And your suggestion, Just try it, what do we have to lose?

Well this actually is an irritation to me: What you suggest is that we should try anything and everything which comes along, what do we have to lose?

How about, put dog-do on your back, what do you have to lose?

I looked for information about it. There is NOTHING from anyone who isn't selling it.

The ingredients appear to be "Lavender, Peppermint, Frankincense, Chamomile, Myrrh and Ylang Ylang"

Sorry, this is snake oil.
__________________
Sailing is a sport, an athletic activity, not a sedentary one.
Fred Roswold-Fred & Judy, SV Wings, Mexico
https://wingssail.blogspot.com/
wingssail is online now   Reply With Quote
Old 20-10-2020, 21:51   #12
Moderator
 
Don C L's Avatar

Join Date: Sep 2014
Location: Channel Islands, CA
Boat: 1962 Columbia 29 MK 1 #37
Posts: 9,498
Images: 53
Re: Motion sickness

Quote:
Originally Posted by downwinder View Post
I have a friend with a weird theory. He says sleeping on a boat the night before a charter actually helps with motion sickness reasoning being the mind/ear gets adjusted to the sea. Have a charter with one guest being prone to sea sickness. Not sure whether I should recommend that. Thoughts?
Yes, I would and do recommend that. Even if the boat is not moving, it seems to help with just relaxing on the boat in general which helps. It is not a magic cure but it does help IME. When I used to take kids out on Scout trips I usually had them sleep on the boat the night before just for that reason. Usually the ones who had slept on the boat the night before were far more relaxed, acclimated and suffered less than the ones who showed up at dawn for the trip. And that was a boat that wasn't moving much in the harbor. It's not very scientific but it works for me. I am not sure it has to do with the inner ear, I think it just gets your body at peace with being on a moving object and the relaxation and reduced anxiety is what does the trick. But that is just my weird theory.
__________________
DL
Pythagoras
1962 Columbia 29 MKI #37
Don C L is offline   Reply With Quote
Old 21-10-2020, 15:06   #13
Registered User

Join Date: Oct 2020
Posts: 24
Re: Motion sickness

we’ve been using Stugeron for years with great results even taking it after feeling queasy. As already posted watch your dosage. We use two 15mg pills to start then one 15mg every 8 hours. When we lived in the states we ordered from Canada. It is OTC in Mexico. For us no side effects just no seasickness...your mileage may vary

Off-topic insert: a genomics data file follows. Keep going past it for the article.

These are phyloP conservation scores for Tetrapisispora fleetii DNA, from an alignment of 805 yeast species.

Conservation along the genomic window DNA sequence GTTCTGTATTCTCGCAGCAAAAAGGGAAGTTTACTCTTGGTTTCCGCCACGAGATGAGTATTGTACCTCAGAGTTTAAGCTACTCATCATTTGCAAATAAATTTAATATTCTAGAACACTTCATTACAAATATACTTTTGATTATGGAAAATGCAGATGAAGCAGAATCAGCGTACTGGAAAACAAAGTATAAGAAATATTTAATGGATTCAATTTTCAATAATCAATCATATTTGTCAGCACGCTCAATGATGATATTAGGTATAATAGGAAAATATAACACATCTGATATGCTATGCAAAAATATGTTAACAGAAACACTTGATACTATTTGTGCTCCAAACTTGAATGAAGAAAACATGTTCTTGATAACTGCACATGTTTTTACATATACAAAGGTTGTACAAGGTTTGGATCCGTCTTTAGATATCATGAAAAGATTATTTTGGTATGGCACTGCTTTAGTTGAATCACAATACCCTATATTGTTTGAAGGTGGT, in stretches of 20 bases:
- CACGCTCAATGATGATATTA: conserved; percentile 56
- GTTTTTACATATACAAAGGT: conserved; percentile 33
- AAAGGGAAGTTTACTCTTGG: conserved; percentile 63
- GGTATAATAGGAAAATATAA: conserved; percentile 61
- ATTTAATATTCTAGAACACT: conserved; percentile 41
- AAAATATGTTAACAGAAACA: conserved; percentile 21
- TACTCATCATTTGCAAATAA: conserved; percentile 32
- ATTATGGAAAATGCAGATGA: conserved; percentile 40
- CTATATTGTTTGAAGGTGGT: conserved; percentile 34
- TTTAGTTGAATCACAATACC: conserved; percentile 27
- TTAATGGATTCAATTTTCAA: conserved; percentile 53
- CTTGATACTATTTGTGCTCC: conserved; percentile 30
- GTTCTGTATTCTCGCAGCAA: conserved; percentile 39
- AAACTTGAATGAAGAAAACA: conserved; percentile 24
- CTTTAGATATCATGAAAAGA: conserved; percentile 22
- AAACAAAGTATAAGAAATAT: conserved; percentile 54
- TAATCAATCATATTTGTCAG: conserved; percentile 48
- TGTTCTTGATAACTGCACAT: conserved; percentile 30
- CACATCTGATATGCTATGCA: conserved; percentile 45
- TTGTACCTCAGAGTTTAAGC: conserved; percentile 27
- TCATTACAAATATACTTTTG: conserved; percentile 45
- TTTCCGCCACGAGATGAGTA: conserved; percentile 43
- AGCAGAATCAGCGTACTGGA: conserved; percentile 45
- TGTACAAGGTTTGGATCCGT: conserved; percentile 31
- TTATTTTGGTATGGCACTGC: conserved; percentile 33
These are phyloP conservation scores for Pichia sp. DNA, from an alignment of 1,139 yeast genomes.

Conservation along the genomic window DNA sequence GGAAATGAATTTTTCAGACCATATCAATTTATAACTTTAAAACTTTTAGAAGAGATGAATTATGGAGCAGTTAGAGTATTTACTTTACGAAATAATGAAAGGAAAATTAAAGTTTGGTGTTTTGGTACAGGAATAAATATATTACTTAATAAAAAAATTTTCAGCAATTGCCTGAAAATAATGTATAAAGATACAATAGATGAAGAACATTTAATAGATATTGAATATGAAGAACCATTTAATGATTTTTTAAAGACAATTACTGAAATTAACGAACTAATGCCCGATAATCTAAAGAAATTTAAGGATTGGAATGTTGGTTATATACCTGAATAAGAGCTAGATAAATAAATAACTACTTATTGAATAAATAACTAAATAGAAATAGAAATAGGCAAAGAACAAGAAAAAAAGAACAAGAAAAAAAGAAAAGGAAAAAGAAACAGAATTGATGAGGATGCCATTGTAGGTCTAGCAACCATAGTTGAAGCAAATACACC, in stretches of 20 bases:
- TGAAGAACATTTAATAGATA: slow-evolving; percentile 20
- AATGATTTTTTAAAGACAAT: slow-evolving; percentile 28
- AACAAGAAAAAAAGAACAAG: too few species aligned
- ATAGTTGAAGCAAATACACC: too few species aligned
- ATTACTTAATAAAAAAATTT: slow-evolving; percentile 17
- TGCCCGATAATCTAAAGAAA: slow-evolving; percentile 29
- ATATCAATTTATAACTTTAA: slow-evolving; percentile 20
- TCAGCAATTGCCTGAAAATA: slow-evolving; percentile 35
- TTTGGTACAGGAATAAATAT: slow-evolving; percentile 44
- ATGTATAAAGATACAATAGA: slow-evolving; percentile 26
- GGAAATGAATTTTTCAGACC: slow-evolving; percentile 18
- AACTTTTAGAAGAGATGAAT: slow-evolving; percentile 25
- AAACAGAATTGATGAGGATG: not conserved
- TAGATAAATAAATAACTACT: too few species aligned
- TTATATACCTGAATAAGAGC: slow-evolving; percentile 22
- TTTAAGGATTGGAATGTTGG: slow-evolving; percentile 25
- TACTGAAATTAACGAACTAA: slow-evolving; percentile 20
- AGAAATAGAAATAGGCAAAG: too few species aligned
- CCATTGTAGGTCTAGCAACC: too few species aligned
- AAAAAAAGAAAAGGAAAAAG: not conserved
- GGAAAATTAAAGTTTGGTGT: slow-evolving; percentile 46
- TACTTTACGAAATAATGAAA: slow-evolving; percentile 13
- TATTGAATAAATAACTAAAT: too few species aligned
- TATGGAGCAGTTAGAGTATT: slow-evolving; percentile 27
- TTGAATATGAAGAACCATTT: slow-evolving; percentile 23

Tomodore is offline   Reply With Quote
Old 21-10-2020, 17:00   #14
Registered User

Join Date: Sep 2012
Location: Kemah, Texas
Boat: Pearson 365 ketch
Posts: 103
Re: Motion sickness

OK Wingssail, how about this?

Motionease has helped me overcome debilitating seasickness as well as helped many people with motion sickness I have recommended it to. It is a blend of essential oils and is applied to one's skin behind each ear. It is inexpensive at about $5-6 At Walmart, somewhat more at West Marine. Look it over and give it a try if you think it might be of help. I have no financial stake in the sales of this product and I have no knowledge of any scientific studies supporting its use.
Phantom Jim is offline   Reply With Quote
Old 21-10-2020, 19:15   #15
Registered User
 
jackdale's Avatar

Join Date: Mar 2008
Location: Calgary, AB, Canada
Posts: 5,607
Images: 1
Re: Motion sickness

I take one Gravol ( Dimenhydrinate) the night before departure, and one on the morning of the departure. I am good to go from there on.

Motion sickness is idiosyncratic. It affects different folks differently.

I cannot stand the side effect of TransV Scopolamine. My wife, a pharmacist, cautions against its use as it affects cognitive ability. She tells me I have enough issues with that without using using the patch.

If all else fails, sit under a tree; that works every time.
__________________
CRYA Yachtmaster Ocean Instructor Evaluator, Sail
IYT Yachtmaster Coastal Instructor
As I sail, I praise God, and care not. (Luke Foxe)
jackdale is offline   Reply With Quote
Reply

Thread Tools Search this Thread
Search this Thread:

Advanced Search
Display Modes Rate This Thread
Rate This Thread:

Posting Rules
You may not post new threads
You may not post replies
You may not post attachments
You may not edit your posts

BB code is On
Smilies are On
[IMG] code is On
HTML code is Off
Trackbacks are Off
Pingbacks are Off
Refbacks are Off


Similar Threads
Thread Thread Starter Forum Replies Last Post
Motion Sickness Gadget (may it work?) GJori Monohull Sailboats 22 07-12-2018 15:30
Hookah Diving and Motion Sickness Jd1 Construction, Maintenance & Refit 36 07-09-2014 16:45
Trans SCOP Side Effects: Dizziness, Post Motion Sickness rpoint16 Health, Safety & Related Gear 3 06-09-2011 16:50
Do Motion Sickness Bracelets Work ? infonote Health, Safety & Related Gear 40 11-01-2011 19:43
Motion Sickness Golden Isles Off Topic Forum 8 03-09-2006 06:37

Advertise Here


All times are GMT -7. The time now is 09:27.


Google+
Powered by vBulletin® Version 3.8.8 Beta 1
Copyright ©2000 - 2020, vBulletin Solutions, Inc.
Social Knowledge Networks
Powered by vBulletin® Version 3.8.8 Beta 1
Copyright ©2000 - 2020, vBulletin Solutions, Inc.

ShowCase vBulletin Plugins by Drive Thru Online, Inc.